What Does The Falling Renminbi Hold For Commodity Prices?

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The answer as you can imagine is not a simple one, it will impact prices in a number of ways and different commodities will be impacted in different ways.

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So far, it has been seen as a bearish development mostly for macro reasons – that Beijing felt the need to allow the currency, the yuan/renminbi, to fall to bolster export industries, particularly manufacturing. It is certainly true that real GDP growth is slowing and is probably already under 7%.

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Oversupply of aluminum could get worse with a devalued renminbi.

Worse, most of the sub-indexes in China’s General Manufacturing Purchasing Managers’ Index have weakened this month, with output, new orders, new export orders and employment all deteriorating. Up to now, the employment prospects for China’s 10 million new entrants each year had held up well, but some indicators show the job market is weakening according to the Financial Times.

Woeful PMI Numbers

The paper reported the Caixin China General Manufacturing PMI, dropped to 47.1 in the first three weeks of August, down from 47.8 in July, sending domestic stock markets plunging by as much as 5.6% in the course of the day. Nor is it just indexes falling. Growth in investment and manufacturing has slowed to its weakest level in more than a decade, while there are growing signs that consumption is struggling to pick up the slack.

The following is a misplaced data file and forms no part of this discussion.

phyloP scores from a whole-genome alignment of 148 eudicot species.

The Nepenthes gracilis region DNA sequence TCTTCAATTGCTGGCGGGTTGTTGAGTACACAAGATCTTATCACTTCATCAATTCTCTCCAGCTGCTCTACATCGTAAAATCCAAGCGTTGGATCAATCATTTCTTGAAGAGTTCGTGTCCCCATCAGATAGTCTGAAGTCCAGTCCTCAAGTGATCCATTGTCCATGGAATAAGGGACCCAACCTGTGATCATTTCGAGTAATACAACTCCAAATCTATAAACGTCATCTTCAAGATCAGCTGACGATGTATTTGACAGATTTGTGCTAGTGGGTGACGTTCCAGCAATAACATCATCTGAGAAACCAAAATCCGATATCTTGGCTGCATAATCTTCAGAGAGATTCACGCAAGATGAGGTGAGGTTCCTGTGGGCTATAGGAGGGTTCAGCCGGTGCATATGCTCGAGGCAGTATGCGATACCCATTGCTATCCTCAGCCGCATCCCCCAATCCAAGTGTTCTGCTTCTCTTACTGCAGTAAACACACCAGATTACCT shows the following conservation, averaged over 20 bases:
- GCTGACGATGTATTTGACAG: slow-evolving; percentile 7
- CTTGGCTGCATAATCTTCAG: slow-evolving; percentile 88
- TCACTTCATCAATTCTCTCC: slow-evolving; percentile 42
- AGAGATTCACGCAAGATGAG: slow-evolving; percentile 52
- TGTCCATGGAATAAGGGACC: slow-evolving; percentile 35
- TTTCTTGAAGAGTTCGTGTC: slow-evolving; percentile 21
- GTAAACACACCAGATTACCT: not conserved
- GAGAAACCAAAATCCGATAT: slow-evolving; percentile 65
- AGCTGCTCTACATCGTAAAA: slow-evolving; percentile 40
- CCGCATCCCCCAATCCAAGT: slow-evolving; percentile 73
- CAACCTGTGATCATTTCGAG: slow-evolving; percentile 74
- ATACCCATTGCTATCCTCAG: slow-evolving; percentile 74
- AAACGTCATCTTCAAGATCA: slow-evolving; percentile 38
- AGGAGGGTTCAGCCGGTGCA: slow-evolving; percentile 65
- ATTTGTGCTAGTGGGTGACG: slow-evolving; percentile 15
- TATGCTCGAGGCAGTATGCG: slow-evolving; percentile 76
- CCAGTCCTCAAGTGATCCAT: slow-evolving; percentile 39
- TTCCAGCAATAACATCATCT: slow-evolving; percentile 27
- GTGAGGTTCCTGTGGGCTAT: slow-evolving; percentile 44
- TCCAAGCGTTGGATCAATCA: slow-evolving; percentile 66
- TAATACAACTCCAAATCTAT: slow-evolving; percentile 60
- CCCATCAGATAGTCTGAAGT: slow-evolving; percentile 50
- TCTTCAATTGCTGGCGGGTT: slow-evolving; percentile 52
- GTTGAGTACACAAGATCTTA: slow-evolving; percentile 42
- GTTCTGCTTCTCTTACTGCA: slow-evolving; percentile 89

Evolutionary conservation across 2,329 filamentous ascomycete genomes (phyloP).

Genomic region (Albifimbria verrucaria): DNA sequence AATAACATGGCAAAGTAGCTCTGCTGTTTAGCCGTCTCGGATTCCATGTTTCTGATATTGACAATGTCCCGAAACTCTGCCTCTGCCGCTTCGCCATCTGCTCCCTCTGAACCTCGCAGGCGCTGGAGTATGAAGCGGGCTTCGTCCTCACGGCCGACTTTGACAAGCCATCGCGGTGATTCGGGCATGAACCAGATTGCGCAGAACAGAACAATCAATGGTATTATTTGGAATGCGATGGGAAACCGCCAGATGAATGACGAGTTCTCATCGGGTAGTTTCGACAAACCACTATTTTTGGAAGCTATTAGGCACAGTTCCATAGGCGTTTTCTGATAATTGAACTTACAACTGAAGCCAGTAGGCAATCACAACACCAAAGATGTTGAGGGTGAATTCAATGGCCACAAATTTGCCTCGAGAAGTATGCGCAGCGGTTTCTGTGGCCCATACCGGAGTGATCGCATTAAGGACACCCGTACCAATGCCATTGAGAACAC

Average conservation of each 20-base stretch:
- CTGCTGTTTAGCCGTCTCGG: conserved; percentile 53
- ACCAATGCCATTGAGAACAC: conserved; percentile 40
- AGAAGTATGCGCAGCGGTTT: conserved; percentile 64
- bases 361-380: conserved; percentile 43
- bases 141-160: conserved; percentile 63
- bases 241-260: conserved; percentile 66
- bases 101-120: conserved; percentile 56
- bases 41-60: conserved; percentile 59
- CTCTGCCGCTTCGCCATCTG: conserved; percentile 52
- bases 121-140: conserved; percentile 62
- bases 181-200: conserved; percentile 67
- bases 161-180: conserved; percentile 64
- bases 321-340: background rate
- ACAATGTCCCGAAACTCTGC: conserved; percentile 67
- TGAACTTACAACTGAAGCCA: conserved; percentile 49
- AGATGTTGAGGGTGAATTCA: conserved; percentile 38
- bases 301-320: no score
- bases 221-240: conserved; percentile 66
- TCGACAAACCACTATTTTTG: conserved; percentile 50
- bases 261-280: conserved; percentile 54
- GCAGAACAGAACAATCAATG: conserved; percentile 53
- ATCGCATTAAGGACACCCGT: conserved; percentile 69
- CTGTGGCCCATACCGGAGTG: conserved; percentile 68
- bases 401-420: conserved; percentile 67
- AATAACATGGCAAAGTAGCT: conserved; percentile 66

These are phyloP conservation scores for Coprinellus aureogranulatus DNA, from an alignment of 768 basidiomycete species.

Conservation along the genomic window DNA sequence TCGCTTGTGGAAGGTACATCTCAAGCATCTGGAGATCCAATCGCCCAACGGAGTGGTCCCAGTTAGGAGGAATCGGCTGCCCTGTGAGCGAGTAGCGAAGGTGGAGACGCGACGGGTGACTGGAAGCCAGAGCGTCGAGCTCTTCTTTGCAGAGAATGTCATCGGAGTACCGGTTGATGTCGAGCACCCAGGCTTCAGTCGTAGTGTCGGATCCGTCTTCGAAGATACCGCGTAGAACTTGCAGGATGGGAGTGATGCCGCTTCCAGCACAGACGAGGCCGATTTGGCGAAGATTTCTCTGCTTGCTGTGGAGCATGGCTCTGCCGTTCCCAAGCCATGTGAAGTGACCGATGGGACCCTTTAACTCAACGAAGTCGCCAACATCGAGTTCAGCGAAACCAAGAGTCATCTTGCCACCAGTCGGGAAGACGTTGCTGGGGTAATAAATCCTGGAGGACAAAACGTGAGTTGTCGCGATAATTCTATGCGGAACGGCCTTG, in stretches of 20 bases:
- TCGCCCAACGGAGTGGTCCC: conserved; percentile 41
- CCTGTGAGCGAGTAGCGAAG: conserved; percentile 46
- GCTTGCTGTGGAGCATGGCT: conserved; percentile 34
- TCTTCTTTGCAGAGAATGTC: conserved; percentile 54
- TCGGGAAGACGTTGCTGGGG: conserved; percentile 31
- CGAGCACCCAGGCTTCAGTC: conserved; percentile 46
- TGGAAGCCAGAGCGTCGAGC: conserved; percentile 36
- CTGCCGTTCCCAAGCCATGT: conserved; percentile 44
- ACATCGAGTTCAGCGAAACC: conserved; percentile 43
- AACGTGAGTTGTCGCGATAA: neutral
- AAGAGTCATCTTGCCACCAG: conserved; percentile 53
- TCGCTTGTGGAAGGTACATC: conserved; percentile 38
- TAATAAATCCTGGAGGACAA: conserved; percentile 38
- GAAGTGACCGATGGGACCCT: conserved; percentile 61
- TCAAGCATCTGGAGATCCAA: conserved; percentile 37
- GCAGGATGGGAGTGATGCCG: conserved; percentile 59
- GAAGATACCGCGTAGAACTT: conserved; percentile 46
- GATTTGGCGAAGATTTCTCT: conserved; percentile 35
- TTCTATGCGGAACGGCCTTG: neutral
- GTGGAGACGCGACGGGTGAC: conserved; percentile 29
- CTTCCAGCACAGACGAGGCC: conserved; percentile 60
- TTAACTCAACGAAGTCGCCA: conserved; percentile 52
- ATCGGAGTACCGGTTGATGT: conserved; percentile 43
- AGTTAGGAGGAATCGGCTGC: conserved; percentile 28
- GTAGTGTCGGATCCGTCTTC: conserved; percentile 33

This year sales of smartphones in China have started to fall for the first time, the FT reports. Meanwhile, car sales fell 3.4% in June against the year before, the first decline since early 2013, in addition retail sales grew by close to their slowest pace in a decade last month, leading some to hope Beijing will announce some form of stimulus soon.

Seen against this backdrop the decision to weaken the renminbi and help those exporters makes good sense from Beijing’s perspective and you may think an uptick in China’s manufacturing sector would be good for metals prices, but that may not be the case.

Production Vs. Consumption

China may be the world’s largest consumer of many metals, but for some metals it is also the world’s biggest producer. A weaker currency raises the cost of imported raw materials, making domestically produced resources more attractive. For China, it could mean a boost for coal, iron ore and aluminum production. Unfortunately, these are all commodities in which the world is already in oversupply.

More competitive exports of these items will only drive down global prices further. According to another FT report, China accounts for more than half of the world’s production of aluminum and steel and over 70% of thermal and metallurgical coal.

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As the FT observes, aluminum prices hit their lowest level in six years this week, while coal futures are at a 12-year low. A weaker currency effect, therefore, could temporarily send prices even lower as supply keeps growing. Even where China is a net importer, a weaker currency, as the falling renminbi is, will boost substitution of imported commodities to the benefit of domestic producers further increasing global supplies.

So contrary to a weaker renminbi being a boost for export-dependent manufacturers, and hence metals demand, it is entirely possible oversupply in many metals will be exacerbated rather than reduced.

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